3. Third, eudaimonia ends in ia, which means a lasting state, something permanent. Contentment is for a moment, blessedness for a lifetime. So much so that Aristotle in the Nicomachean Ethics could not make up his mind whether to agree or disagree with the saying “call no man happy ’til he is dead.” That is, wait for the end of the story to judge it.
  4. Fourth, and most important of all, the state of eudaimonia is objective, whereas contentment is subjective. When we say happiness, we usually confuse these two meanings, the ancient and the modern. And that is not wholly unwise, because within the ancient concept of happiness, in a secondary way, there is also present the modern one: the need for some contentment, peace of mind, pleasure and at least a modicum of the gift of fortune. While within the modern concept of happiness, that is, within subjective contentment, there is also present, in a secondary way, a feeling for the need of something of the typically ancient ingredient, the need for at least some virtue and the feeling that the happiness, to be deep and lasting, ought to be real and earned and true happiness, whatever that may be.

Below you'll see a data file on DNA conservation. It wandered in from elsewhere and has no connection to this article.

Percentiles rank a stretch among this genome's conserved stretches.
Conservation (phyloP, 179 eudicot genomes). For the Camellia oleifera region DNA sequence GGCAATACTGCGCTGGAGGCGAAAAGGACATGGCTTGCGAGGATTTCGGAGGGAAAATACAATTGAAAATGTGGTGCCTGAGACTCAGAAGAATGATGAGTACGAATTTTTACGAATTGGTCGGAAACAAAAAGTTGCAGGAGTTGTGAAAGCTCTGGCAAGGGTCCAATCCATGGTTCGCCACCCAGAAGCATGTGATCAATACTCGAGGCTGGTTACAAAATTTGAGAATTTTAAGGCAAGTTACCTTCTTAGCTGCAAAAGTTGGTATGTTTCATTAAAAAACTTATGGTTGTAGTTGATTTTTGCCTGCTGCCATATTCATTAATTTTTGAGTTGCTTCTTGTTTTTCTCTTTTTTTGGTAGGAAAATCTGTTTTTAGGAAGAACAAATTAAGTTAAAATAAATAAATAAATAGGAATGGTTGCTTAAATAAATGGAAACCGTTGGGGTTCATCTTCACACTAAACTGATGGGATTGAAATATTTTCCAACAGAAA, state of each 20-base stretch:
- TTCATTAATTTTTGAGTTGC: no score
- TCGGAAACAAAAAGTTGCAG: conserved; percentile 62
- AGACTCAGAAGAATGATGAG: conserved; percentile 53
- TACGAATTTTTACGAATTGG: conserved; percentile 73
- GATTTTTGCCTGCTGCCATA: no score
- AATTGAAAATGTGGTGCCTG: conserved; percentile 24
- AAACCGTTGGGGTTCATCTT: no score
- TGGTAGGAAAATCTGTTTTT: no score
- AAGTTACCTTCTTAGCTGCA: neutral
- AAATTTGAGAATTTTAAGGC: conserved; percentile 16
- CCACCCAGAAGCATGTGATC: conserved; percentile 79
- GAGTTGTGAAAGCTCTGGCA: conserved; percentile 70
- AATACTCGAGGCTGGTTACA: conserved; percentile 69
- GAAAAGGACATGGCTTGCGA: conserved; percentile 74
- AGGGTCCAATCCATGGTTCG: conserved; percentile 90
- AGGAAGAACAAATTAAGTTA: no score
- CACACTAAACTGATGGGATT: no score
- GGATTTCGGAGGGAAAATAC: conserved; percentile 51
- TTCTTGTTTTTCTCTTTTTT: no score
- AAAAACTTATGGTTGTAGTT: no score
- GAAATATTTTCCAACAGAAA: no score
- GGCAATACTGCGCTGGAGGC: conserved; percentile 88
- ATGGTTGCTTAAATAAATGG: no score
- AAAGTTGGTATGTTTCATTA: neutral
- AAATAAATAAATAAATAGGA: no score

We are about to explore Christ’s concept of happiness. It is typically ancient (blessedness) but it also includes the above ambiguity or doubleness of meaning: subjective satisfaction as well as objective perfection.

Our Concept of Happiness
Let’s look first at our concept of happiness. When I speak of our concept, who is us? I mean our culture, the mental landscape we all inhabit, even when we feel like aliens here, most generally the modern, post-Christian West, but most specifically contemporary America, as it would appear on opinion polls.

If an opinion poll were to ask Americans to list the nine most important ingredients in the happy life, they would probably give an answer pretty much like the following:

  1. First, the most obvious, though not the profoundest ingredient, is probably wealth. If you notice your friend has a big smile on his face today, you most likely would say to him, “What happened to you? Did you just win the lottery?” If that’s what you’d say, it must be because that’s what would put the biggest smile on your face. And let’s face it; money can buy everything money can buy, which is a lot of stuff.
  2. Second might be our culture’s most notable success, the conquest of nature and fortune by science and technology, allowing each of us to be an Alexander the Great, conqueror of the world.
  3. Third would probably be freedom from pain. I think few of us would disagree that the single most valuable invention in the entire history of technology has been anesthetics.